Great question: when we are engaging with our clients we tend to be focused on the diagnostic relevance of the psychopathology - the form - whereas the clients are focused on the narrative - the content. We have to be careful to ensure that we are having a conversation with the person rather than their mental illness. Alan's endless and fruitless search for meaning, due to BPD, took him on a journey through many places including the army, family life, drugs, fighting and climbing. Of course, climbing is great fun and a therapeutic activity for mental health and Alan was also exceptionally talented at it. Not everybody who climbs is mentally disordered, apparently, but Alan was driven by his demons to the extreme degree that he would actually vomit through fear on routes which is highly unusual. So, yes, I think that it was a driving factor in his climbing. 


We often think of those with a BPD as lacking a degree of emotional empathy but we see in his writing real insight and thoughtfulness. Did this surprise you? Were you surprised by how well he wrote?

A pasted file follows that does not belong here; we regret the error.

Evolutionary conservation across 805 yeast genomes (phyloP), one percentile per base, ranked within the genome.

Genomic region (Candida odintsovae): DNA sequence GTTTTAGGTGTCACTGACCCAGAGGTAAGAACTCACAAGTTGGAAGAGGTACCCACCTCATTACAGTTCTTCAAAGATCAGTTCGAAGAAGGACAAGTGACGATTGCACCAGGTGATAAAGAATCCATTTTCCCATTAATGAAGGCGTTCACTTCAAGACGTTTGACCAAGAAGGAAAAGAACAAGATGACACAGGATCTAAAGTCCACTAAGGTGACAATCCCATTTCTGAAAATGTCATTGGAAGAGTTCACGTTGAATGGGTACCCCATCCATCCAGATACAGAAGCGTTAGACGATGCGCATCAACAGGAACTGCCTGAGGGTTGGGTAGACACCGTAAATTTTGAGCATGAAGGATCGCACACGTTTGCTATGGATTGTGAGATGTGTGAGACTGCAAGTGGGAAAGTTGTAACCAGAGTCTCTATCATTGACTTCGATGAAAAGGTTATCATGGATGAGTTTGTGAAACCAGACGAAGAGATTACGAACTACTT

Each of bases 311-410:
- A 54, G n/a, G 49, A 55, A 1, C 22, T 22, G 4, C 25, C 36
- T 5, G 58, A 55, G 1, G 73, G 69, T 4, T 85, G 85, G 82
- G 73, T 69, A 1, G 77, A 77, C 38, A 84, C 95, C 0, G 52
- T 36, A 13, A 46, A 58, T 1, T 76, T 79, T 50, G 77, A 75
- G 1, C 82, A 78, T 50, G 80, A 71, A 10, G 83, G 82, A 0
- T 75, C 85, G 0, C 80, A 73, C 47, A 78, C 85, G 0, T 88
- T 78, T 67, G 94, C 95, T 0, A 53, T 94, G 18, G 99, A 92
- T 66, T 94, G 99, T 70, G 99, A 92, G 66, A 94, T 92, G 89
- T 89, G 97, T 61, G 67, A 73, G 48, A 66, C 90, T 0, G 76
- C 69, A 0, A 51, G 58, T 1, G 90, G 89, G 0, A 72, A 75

One of the features of BPD that I have observed in my clients, that I have never seen described in the medical literature, is hypergraphia - many of them tend to diarise and write about themselves a lot and bring or send me the writings to read. This is described in the literature in connection with Temporal Lobe Epilepsy as Geschwind Syndrome but has not been documented as a feature of BPD. I cannot place much validity on my anecdotal observation, but I was not surprised when I managed to unearth his writings. However, what you read by him in the book has been heavily edited. The original manuscript, I suspect, was written during a state of hypomania and is difficult to read.


You write towards the end of the book that climbing was a “therapeutic activity” for Alan. How did it help?

Research into the benefit of climbing as an experiential therapy for adults and children with mental disorders including, but not only, mood disorders, anxiety disorders, ADHD, trauma and addiction is growing. This will probably come as no surprise to many climbers who have already found these benefits for themselves. I'm providing climbing therapy as an experiential therapy in Bermuda. More information can be found here.